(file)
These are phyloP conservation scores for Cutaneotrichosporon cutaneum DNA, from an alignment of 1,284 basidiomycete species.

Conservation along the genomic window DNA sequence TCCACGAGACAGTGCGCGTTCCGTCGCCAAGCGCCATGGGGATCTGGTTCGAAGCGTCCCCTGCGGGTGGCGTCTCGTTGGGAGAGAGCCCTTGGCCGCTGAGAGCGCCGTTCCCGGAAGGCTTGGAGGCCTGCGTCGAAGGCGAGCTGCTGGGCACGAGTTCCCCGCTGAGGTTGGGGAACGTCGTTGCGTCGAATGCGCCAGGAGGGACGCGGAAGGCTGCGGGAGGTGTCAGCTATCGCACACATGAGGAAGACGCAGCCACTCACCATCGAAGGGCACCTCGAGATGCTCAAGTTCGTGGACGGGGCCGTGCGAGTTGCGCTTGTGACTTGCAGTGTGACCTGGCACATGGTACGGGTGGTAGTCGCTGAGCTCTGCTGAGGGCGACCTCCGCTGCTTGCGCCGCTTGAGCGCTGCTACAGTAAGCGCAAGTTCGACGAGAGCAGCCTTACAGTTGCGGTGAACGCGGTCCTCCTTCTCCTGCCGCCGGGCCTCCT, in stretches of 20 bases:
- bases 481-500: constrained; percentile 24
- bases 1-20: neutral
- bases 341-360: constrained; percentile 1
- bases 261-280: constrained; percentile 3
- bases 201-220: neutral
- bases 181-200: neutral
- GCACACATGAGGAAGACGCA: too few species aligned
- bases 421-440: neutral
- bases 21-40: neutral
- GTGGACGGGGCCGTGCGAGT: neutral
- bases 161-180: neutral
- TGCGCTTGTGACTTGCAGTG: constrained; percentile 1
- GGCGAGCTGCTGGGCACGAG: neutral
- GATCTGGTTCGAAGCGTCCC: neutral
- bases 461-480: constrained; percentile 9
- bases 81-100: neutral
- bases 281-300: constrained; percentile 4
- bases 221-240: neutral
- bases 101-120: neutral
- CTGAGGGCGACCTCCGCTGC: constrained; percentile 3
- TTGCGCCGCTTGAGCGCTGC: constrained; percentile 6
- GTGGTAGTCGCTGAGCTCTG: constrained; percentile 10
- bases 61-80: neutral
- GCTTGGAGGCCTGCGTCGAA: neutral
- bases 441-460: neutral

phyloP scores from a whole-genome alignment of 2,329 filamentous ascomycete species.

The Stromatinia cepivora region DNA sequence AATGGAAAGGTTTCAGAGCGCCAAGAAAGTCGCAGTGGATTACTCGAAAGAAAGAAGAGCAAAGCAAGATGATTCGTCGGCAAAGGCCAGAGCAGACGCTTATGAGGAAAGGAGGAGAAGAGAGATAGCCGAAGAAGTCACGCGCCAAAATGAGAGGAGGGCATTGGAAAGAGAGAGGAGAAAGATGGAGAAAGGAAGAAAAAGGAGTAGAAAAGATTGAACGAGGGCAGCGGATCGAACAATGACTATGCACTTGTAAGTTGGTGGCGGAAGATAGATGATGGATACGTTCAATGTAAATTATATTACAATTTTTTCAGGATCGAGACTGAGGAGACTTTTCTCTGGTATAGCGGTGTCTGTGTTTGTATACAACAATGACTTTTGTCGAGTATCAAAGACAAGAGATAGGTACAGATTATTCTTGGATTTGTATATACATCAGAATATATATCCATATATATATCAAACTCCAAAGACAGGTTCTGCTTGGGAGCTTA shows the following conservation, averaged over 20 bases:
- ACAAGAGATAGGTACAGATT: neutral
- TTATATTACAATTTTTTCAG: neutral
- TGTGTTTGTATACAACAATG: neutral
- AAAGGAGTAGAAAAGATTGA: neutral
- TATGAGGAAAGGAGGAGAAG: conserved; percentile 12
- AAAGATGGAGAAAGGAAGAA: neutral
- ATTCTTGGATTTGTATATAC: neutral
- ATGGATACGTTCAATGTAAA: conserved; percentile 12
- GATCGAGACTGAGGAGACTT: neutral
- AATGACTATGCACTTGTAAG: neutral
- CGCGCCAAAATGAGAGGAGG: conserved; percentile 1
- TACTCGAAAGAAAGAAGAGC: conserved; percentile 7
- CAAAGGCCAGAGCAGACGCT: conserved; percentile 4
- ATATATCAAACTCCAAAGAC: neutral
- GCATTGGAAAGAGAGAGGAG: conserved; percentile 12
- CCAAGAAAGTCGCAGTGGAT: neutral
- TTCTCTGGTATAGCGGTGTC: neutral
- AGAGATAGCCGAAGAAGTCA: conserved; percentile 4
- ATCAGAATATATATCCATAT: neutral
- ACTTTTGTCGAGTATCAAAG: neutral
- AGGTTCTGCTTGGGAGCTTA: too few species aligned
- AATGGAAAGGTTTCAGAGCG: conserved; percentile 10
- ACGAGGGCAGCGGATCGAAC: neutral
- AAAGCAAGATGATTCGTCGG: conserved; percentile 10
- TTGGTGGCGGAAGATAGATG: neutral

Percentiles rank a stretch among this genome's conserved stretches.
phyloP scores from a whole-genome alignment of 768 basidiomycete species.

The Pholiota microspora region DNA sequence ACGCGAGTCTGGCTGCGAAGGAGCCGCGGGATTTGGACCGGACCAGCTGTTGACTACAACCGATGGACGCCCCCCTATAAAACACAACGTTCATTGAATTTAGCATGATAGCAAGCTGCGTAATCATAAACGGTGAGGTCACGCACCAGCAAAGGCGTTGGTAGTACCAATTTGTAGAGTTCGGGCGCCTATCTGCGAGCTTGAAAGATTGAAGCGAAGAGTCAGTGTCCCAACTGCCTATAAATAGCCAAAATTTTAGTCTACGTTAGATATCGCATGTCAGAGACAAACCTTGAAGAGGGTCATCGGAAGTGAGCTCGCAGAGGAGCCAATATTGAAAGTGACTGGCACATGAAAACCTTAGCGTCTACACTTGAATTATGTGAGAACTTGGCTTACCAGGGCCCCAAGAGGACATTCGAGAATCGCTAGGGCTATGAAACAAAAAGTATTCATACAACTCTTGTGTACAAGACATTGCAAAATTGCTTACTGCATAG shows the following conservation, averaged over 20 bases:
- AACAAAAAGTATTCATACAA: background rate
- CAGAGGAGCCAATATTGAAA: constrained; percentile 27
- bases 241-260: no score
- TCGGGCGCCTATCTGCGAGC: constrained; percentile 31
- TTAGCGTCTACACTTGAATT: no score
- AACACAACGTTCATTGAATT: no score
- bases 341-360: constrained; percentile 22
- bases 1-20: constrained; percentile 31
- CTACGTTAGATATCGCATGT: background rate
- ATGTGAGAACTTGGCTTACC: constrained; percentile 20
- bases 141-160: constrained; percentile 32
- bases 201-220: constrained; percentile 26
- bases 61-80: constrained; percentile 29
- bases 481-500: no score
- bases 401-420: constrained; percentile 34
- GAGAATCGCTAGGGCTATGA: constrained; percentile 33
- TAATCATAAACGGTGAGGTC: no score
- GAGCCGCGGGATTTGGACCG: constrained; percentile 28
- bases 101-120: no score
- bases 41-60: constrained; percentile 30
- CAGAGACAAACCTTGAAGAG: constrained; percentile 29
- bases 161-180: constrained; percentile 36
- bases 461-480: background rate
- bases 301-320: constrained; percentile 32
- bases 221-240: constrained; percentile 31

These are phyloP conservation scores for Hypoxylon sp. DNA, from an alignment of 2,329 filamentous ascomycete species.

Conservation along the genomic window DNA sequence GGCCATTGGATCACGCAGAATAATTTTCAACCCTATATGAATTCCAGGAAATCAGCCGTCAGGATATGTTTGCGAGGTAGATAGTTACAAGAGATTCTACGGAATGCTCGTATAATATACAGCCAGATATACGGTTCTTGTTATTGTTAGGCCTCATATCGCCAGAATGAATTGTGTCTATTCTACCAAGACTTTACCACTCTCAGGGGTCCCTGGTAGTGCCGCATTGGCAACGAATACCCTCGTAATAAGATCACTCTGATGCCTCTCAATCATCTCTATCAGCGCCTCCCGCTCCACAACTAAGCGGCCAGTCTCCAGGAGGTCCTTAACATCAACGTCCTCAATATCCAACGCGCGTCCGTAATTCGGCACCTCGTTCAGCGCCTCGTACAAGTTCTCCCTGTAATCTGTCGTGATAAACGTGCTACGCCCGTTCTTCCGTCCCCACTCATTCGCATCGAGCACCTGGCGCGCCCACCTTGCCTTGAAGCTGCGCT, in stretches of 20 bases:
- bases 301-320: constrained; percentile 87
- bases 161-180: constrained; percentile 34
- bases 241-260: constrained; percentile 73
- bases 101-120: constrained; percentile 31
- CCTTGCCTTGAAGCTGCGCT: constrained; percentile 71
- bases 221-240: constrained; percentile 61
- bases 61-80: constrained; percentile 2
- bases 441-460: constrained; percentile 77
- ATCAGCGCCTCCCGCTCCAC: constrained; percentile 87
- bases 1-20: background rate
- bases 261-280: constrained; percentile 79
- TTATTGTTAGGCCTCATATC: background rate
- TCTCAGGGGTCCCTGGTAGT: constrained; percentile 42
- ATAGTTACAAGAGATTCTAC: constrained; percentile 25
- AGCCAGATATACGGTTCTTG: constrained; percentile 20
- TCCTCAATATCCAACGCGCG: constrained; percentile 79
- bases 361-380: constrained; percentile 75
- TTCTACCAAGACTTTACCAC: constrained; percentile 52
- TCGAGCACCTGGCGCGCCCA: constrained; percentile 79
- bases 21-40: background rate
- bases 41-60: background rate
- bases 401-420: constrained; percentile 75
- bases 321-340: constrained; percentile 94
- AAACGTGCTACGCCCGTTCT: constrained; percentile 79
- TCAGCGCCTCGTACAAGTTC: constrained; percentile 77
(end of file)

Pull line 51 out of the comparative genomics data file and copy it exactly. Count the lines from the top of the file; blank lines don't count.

- AATGGAAAGGTTTCAGAGCG: conserved; percentile 10